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Ice and Guilty by Anna Kavanwebpage, 24/09/2007
About a year ago, I attended the guest of honor talk at ICon, the Israeli science fiction and fantasy convention. The speaker was Neil Gaiman, and his topic was dreams. With typical low-key irreverence, Mr. Gaiman sidestepped his assigned subject. Nothing, he claimed, is quite so boring as actual dreams, in which the mind's processing centers, cut off from the senses and from higher reasoning, continue to churn and light up, producing certainties and causal leaps ("and suddenly it wasn't my high school gym teacher; it was my mother" is my best recollection of Mr. Gaiman's way of describing this effect) that have no relation to logic, narrative, or even metaphor and symbolism. Anna Kavan's Ice unfolds with a similar dream-like logic.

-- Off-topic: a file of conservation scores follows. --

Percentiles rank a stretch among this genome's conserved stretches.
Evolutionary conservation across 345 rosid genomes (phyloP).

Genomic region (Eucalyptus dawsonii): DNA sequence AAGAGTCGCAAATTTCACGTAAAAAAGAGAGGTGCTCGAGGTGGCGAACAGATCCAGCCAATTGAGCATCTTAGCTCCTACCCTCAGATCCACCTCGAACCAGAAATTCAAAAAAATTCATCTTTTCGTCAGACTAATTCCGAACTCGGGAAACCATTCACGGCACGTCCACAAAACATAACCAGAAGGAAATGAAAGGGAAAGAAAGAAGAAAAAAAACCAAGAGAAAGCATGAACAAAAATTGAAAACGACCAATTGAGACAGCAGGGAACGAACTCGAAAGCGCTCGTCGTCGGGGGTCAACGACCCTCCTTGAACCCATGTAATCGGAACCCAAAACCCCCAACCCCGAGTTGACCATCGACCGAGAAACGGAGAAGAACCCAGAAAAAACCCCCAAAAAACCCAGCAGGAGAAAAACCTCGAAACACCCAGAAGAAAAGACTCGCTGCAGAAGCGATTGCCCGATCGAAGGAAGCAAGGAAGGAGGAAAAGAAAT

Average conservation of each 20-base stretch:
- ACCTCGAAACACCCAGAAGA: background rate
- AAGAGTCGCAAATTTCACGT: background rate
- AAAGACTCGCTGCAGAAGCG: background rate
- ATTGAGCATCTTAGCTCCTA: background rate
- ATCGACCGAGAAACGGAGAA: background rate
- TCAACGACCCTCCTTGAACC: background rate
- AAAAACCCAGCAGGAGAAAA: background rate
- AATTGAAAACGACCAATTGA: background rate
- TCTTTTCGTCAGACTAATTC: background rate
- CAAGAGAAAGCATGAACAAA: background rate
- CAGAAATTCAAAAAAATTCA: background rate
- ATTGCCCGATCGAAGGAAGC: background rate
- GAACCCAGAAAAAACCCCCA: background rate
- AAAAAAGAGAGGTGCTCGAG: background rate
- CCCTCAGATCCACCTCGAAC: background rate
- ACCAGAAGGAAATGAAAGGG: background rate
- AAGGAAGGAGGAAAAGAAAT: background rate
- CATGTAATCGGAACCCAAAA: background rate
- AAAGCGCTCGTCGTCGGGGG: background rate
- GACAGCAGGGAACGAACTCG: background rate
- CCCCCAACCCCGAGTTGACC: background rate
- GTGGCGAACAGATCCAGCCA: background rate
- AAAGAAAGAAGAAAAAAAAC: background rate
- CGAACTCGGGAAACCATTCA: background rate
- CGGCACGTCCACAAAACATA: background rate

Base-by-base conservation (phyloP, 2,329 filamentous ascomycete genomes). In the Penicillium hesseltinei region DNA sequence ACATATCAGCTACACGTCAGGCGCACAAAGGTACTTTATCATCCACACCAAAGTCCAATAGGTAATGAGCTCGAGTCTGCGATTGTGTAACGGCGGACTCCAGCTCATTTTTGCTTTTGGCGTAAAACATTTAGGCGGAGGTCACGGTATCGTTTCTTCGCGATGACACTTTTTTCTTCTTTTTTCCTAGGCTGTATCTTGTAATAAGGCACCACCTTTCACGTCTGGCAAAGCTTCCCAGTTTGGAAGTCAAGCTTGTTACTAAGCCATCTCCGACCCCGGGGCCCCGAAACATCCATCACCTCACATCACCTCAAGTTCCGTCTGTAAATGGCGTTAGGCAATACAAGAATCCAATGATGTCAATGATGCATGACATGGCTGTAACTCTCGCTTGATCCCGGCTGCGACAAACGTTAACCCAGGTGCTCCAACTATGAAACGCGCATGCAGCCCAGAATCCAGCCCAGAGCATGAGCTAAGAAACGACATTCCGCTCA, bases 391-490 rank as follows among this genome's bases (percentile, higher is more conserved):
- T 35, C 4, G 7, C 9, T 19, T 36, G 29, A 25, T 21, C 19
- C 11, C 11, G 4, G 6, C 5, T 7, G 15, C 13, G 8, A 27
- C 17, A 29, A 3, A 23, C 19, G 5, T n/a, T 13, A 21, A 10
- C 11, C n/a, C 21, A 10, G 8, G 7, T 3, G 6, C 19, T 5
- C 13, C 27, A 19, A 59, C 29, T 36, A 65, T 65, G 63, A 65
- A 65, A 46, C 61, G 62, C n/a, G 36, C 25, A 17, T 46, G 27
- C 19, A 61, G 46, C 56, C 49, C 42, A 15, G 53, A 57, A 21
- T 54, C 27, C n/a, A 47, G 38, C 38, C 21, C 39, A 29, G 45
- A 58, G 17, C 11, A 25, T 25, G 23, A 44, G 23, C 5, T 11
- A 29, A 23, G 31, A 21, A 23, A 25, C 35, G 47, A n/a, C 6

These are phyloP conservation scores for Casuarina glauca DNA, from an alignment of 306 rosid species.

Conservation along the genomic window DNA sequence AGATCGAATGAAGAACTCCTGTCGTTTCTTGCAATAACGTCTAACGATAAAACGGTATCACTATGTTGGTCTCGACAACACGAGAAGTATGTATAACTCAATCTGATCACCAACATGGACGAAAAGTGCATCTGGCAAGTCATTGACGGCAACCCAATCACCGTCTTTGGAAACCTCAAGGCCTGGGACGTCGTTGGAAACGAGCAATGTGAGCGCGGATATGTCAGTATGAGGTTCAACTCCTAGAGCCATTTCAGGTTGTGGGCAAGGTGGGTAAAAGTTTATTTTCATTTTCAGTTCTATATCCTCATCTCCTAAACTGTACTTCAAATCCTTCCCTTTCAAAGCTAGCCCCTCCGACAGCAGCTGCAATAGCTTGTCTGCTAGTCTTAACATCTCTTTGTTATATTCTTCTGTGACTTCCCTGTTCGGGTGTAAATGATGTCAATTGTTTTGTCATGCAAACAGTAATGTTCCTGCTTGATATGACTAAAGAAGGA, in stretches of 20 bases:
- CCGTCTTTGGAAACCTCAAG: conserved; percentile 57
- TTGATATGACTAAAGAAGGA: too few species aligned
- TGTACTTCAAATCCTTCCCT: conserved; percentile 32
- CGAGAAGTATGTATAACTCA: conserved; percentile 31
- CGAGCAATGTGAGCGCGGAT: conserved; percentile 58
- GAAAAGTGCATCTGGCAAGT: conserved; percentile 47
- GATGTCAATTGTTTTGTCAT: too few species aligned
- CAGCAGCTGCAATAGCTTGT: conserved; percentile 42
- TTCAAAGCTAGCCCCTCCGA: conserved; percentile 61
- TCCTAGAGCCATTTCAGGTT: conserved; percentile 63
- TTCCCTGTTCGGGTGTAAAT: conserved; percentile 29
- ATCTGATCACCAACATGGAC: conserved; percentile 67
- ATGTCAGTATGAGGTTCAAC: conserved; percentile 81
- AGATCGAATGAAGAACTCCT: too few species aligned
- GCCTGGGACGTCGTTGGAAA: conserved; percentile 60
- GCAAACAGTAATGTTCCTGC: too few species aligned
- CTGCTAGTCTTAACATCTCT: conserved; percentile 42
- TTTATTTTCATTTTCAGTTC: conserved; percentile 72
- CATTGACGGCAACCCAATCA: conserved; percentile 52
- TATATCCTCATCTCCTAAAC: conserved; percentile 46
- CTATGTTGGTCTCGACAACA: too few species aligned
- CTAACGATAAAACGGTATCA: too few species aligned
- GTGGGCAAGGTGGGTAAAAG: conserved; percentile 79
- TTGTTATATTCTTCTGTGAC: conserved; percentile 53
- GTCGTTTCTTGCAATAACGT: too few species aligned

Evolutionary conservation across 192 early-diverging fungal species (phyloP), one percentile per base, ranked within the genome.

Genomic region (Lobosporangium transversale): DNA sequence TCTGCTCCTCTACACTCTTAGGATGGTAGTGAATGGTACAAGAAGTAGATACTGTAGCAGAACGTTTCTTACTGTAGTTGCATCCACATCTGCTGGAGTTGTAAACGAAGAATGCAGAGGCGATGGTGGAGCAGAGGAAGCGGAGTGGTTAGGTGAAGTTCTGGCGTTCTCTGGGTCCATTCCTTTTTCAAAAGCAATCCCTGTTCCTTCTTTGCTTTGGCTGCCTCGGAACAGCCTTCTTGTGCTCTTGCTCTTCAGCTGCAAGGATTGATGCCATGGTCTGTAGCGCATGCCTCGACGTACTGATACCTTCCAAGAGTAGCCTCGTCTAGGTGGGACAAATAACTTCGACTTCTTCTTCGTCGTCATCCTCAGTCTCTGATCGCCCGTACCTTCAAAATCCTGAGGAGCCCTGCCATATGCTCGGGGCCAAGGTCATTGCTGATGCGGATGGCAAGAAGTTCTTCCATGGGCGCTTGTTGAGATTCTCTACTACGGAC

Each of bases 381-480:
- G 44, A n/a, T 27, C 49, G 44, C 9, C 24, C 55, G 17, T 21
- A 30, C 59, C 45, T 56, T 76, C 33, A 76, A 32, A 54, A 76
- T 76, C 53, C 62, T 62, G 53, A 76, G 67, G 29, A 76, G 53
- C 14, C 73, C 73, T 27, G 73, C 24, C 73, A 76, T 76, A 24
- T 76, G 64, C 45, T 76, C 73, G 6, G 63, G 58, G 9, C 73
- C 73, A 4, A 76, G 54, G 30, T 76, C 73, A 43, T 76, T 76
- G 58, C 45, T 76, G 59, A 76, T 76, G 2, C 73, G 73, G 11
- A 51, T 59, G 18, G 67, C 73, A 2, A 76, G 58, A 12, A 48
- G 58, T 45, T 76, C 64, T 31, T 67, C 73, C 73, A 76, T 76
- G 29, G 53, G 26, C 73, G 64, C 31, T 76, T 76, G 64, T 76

A 20th century author I had never read beforeâ¦blogPost, 17/06/2008
This brings me to a writer of the World War II and mid twentieth century periods, Anna Kavan. There is also a web-site about her work. Guilty (2007) was in fact written much earlier.